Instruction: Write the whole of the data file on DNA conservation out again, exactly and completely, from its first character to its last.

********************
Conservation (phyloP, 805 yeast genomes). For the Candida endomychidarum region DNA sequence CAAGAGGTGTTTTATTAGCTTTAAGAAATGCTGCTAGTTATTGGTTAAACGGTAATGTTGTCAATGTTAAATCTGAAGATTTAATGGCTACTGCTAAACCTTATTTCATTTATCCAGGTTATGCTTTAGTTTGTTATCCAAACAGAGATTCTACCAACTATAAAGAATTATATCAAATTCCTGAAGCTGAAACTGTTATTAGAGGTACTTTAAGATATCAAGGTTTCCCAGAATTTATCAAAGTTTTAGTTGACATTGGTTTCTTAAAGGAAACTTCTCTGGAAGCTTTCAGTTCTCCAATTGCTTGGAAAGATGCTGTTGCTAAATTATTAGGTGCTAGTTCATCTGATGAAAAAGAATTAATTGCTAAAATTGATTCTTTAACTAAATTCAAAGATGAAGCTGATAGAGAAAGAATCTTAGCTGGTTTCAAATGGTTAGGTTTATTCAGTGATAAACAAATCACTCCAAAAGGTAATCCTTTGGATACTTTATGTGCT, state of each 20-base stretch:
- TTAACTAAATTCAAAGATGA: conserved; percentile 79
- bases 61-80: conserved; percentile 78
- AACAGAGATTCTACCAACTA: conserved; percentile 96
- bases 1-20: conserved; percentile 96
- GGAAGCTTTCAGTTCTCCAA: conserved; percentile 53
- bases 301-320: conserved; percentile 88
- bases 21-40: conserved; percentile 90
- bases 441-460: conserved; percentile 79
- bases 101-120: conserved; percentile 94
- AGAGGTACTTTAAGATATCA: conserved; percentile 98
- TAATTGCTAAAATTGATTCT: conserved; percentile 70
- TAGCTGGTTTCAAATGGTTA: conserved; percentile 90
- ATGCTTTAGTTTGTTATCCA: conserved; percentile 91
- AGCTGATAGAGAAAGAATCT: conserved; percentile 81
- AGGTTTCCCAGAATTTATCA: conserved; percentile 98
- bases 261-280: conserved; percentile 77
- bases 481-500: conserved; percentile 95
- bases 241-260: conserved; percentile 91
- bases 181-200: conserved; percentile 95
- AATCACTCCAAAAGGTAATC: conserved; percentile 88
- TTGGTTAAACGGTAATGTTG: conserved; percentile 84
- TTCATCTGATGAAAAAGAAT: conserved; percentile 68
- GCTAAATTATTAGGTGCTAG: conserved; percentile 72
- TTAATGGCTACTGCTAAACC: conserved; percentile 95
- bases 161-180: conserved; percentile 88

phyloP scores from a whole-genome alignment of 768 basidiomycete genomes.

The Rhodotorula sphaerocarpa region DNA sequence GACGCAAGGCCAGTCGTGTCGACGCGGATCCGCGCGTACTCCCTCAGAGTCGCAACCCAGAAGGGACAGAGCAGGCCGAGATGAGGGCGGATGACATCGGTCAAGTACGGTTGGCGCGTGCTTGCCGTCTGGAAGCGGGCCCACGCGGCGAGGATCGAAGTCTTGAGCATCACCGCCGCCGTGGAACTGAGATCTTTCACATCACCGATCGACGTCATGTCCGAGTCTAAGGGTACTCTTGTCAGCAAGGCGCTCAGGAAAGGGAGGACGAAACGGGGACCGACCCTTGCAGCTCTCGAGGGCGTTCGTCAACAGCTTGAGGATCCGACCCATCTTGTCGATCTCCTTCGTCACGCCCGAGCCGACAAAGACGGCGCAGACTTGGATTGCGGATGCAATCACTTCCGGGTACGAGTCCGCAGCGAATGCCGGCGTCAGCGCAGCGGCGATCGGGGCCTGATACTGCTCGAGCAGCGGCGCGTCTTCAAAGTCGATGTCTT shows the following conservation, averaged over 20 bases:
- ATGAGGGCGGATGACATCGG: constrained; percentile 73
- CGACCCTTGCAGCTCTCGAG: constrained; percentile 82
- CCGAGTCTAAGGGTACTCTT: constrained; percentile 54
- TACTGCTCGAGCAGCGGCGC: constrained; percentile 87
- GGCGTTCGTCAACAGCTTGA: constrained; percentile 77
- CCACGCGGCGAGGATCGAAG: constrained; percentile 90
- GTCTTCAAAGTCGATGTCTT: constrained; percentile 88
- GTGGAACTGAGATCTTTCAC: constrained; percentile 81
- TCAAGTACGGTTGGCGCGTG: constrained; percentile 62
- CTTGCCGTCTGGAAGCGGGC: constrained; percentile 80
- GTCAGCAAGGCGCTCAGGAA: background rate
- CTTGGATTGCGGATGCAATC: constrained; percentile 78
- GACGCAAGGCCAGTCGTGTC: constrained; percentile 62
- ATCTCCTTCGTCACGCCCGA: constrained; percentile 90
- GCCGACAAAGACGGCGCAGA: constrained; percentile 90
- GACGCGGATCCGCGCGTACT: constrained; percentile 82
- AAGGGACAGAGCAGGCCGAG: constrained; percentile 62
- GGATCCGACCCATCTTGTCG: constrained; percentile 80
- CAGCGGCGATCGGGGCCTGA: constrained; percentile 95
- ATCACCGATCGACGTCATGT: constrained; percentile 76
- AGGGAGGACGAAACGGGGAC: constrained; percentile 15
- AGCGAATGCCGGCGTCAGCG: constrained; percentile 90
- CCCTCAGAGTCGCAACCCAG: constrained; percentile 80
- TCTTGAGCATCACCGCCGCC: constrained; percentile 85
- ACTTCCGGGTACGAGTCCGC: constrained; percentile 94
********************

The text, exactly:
Conservation (phyloP, 805 yeast genomes). For the Candida endomychidarum region DNA sequence CAAGAGGTGTTTTATTAGCTTTAAGAAATGCTGCTAGTTATTGGTTAAACGGTAATGTTGTCAATGTTAAATCTGAAGATTTAATGGCTACTGCTAAACCTTATTTCATTTATCCAGGTTATGCTTTAGTTTGTTATCCAAACAGAGATTCTACCAACTATAAAGAATTATATCAAATTCCTGAAGCTGAAACTGTTATTAGAGGTACTTTAAGATATCAAGGTTTCCCAGAATTTATCAAAGTTTTAGTTGACATTGGTTTCTTAAAGGAAACTTCTCTGGAAGCTTTCAGTTCTCCAATTGCTTGGAAAGATGCTGTTGCTAAATTATTAGGTGCTAGTTCATCTGATGAAAAAGAATTAATTGCTAAAATTGATTCTTTAACTAAATTCAAAGATGAAGCTGATAGAGAAAGAATCTTAGCTGGTTTCAAATGGTTAGGTTTATTCAGTGATAAACAAATCACTCCAAAAGGTAATCCTTTGGATACTTTATGTGCT, state of each 20-base stretch:
- TTAACTAAATTCAAAGATGA: conserved; percentile 79
- bases 61-80: conserved; percentile 78
- AACAGAGATTCTACCAACTA: conserved; percentile 96
- bases 1-20: conserved; percentile 96
- GGAAGCTTTCAGTTCTCCAA: conserved; percentile 53
- bases 301-320: conserved; percentile 88
- bases 21-40: conserved; percentile 90
- bases 441-460: conserved; percentile 79
- bases 101-120: conserved; percentile 94
- AGAGGTACTTTAAGATATCA: conserved; percentile 98
- TAATTGCTAAAATTGATTCT: conserved; percentile 70
- TAGCTGGTTTCAAATGGTTA: conserved; percentile 90
- ATGCTTTAGTTTGTTATCCA: conserved; percentile 91
- AGCTGATAGAGAAAGAATCT: conserved; percentile 81
- AGGTTTCCCAGAATTTATCA: conserved; percentile 98
- bases 261-280: conserved; percentile 77
- bases 481-500: conserved; percentile 95
- bases 241-260: conserved; percentile 91
- bases 181-200: conserved; percentile 95
- AATCACTCCAAAAGGTAATC: conserved; percentile 88
- TTGGTTAAACGGTAATGTTG: conserved; percentile 84
- TTCATCTGATGAAAAAGAAT: conserved; percentile 68
- GCTAAATTATTAGGTGCTAG: conserved; percentile 72
- TTAATGGCTACTGCTAAACC: conserved; percentile 95
- bases 161-180: conserved; percentile 88

phyloP scores from a whole-genome alignment of 768 basidiomycete genomes.

The Rhodotorula sphaerocarpa region DNA sequence GACGCAAGGCCAGTCGTGTCGACGCGGATCCGCGCGTACTCCCTCAGAGTCGCAACCCAGAAGGGACAGAGCAGGCCGAGATGAGGGCGGATGACATCGGTCAAGTACGGTTGGCGCGTGCTTGCCGTCTGGAAGCGGGCCCACGCGGCGAGGATCGAAGTCTTGAGCATCACCGCCGCCGTGGAACTGAGATCTTTCACATCACCGATCGACGTCATGTCCGAGTCTAAGGGTACTCTTGTCAGCAAGGCGCTCAGGAAAGGGAGGACGAAACGGGGACCGACCCTTGCAGCTCTCGAGGGCGTTCGTCAACAGCTTGAGGATCCGACCCATCTTGTCGATCTCCTTCGTCACGCCCGAGCCGACAAAGACGGCGCAGACTTGGATTGCGGATGCAATCACTTCCGGGTACGAGTCCGCAGCGAATGCCGGCGTCAGCGCAGCGGCGATCGGGGCCTGATACTGCTCGAGCAGCGGCGCGTCTTCAAAGTCGATGTCTT shows the following conservation, averaged over 20 bases:
- ATGAGGGCGGATGACATCGG: constrained; percentile 73
- CGACCCTTGCAGCTCTCGAG: constrained; percentile 82
- CCGAGTCTAAGGGTACTCTT: constrained; percentile 54
- TACTGCTCGAGCAGCGGCGC: constrained; percentile 87
- GGCGTTCGTCAACAGCTTGA: constrained; percentile 77
- CCACGCGGCGAGGATCGAAG: constrained; percentile 90
- GTCTTCAAAGTCGATGTCTT: constrained; percentile 88
- GTGGAACTGAGATCTTTCAC: constrained; percentile 81
- TCAAGTACGGTTGGCGCGTG: constrained; percentile 62
- CTTGCCGTCTGGAAGCGGGC: constrained; percentile 80
- GTCAGCAAGGCGCTCAGGAA: background rate
- CTTGGATTGCGGATGCAATC: constrained; percentile 78
- GACGCAAGGCCAGTCGTGTC: constrained; percentile 62
- ATCTCCTTCGTCACGCCCGA: constrained; percentile 90
- GCCGACAAAGACGGCGCAGA: constrained; percentile 90
- GACGCGGATCCGCGCGTACT: constrained; percentile 82
- AAGGGACAGAGCAGGCCGAG: constrained; percentile 62
- GGATCCGACCCATCTTGTCG: constrained; percentile 80
- CAGCGGCGATCGGGGCCTGA: constrained; percentile 95
- ATCACCGATCGACGTCATGT: constrained; percentile 76
- AGGGAGGACGAAACGGGGAC: constrained; percentile 15
- AGCGAATGCCGGCGTCAGCG: constrained; percentile 90
- CCCTCAGAGTCGCAACCCAG: constrained; percentile 80
- TCTTGAGCATCACCGCCGCC: constrained; percentile 85
- ACTTCCGGGTACGAGTCCGC: constrained; percentile 94